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Aftershocks Rattle Hawaii as Emergency Response Teams Inspect Damage


Several more aftershocks rattled the U.S. Pacific Island state of Hawaii Tuesday, as teams inspected damage from Sunday's serious earthquake.

The U.S. Geological Survey says the largest recent aftershock in the region had a magnitude of 3.9.

The U.S. Federal Emergency Management Agency has sent a team of nearly 100 people to the main island of Hawaii.

The team is assessing damage and coordinating federal aid. Sunday's 6.6 magnitude earthquake shook houses off their foundations and sent boulders barreling down mountain slopes.

No deaths or serious injuries were reported.

Hawaii's governor, Linda Lingle, has declared the state a disaster area, to make Hawaii eligible for federal emergency funds and allow the National Guard to help in recovery efforts.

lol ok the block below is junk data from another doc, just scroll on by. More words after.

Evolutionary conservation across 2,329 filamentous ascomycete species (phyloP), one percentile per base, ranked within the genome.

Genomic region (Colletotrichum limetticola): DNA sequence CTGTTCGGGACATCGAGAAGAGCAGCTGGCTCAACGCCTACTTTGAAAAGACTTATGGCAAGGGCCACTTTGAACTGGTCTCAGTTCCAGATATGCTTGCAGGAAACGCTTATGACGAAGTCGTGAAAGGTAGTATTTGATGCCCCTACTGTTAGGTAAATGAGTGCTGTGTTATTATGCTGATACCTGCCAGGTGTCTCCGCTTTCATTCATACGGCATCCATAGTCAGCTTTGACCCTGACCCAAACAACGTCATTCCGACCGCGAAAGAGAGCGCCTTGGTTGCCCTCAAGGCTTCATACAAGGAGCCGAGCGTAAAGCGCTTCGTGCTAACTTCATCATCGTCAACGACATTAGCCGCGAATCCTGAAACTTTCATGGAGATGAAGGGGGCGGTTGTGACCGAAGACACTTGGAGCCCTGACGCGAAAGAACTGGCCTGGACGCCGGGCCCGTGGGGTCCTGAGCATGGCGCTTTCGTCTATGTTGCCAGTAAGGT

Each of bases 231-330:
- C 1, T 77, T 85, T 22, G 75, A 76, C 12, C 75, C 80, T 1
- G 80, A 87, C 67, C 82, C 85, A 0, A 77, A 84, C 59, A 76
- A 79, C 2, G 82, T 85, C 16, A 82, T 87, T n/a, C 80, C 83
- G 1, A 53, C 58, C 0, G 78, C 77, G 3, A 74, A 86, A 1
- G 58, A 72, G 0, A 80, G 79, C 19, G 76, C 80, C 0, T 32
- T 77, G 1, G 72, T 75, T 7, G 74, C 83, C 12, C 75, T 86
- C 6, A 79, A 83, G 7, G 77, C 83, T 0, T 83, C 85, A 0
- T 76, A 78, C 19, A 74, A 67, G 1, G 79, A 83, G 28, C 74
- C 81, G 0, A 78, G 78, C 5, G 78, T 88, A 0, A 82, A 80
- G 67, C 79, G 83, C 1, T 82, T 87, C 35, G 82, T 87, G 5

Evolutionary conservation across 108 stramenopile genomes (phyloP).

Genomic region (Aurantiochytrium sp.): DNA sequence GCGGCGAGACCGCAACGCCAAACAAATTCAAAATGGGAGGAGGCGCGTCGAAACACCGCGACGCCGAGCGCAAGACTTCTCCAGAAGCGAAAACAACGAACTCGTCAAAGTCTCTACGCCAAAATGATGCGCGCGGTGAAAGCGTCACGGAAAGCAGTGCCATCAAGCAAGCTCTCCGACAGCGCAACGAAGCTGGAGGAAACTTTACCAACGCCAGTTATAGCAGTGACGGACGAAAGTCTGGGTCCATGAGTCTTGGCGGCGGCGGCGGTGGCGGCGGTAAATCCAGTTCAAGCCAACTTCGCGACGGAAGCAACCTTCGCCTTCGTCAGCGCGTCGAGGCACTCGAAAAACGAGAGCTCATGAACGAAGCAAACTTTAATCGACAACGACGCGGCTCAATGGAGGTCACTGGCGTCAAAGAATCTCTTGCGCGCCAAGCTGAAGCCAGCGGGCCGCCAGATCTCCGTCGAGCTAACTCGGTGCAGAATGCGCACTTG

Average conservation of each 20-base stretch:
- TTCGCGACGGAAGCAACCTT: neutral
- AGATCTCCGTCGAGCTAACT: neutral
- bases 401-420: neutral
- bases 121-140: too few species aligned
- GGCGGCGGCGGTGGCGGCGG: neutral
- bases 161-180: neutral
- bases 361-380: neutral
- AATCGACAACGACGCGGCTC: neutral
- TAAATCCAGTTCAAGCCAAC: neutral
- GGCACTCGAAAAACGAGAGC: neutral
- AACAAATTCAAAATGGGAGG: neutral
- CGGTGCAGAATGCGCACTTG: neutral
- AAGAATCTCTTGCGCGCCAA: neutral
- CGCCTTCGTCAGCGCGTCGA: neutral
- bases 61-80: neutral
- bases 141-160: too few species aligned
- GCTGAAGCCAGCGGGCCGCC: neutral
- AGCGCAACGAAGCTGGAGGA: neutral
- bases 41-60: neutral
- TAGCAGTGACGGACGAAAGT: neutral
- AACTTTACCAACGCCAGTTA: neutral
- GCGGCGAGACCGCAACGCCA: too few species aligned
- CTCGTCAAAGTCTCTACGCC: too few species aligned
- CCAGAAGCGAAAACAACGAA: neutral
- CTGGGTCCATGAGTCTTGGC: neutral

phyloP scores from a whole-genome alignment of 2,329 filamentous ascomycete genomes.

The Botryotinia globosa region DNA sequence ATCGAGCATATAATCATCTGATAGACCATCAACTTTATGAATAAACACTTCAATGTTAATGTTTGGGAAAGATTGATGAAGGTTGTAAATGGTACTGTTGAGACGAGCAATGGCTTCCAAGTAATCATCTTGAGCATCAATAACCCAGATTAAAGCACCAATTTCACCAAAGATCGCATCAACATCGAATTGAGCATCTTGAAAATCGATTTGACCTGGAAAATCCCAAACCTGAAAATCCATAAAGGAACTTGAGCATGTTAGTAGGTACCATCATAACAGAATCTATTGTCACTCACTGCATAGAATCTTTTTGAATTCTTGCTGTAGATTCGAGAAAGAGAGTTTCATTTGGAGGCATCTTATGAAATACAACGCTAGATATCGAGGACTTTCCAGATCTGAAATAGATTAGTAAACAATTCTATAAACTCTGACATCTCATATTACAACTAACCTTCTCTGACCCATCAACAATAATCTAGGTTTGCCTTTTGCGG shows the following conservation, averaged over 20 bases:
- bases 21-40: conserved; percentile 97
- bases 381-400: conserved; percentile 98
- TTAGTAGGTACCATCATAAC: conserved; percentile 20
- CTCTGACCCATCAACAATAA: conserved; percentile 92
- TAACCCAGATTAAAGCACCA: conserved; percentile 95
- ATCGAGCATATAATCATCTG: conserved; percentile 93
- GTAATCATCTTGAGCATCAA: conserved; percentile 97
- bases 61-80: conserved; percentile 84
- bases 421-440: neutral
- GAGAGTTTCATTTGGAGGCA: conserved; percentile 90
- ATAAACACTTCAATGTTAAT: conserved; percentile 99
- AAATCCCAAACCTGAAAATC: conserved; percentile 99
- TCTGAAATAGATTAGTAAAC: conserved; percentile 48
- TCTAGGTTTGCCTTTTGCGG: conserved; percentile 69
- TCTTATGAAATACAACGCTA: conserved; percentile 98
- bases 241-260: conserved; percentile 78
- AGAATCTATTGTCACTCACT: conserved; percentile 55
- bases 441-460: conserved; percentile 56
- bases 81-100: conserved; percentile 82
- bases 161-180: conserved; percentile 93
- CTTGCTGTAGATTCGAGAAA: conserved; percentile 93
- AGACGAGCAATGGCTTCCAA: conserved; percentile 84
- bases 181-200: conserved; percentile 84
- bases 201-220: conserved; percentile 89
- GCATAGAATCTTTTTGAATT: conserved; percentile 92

The U.S. Geological Survey says Sunday's earthquake was centered in the Pacific Ocean just off the sparsely-populated west coast of the island of Hawaii, also called the Big Island, the largest in the archipelago.

The quake was felt in Honolulu, 250 kilometers away on the chain's most populated island, Oahu.

Media reports from the islands said residents were recovering well and getting back to life as usual. Promoters of an annual major sports event, the Ironman Triathlon World Championship, said the race will be held as scheduled on Saturday.

Some information for this report was provided by AFP and Reuters.
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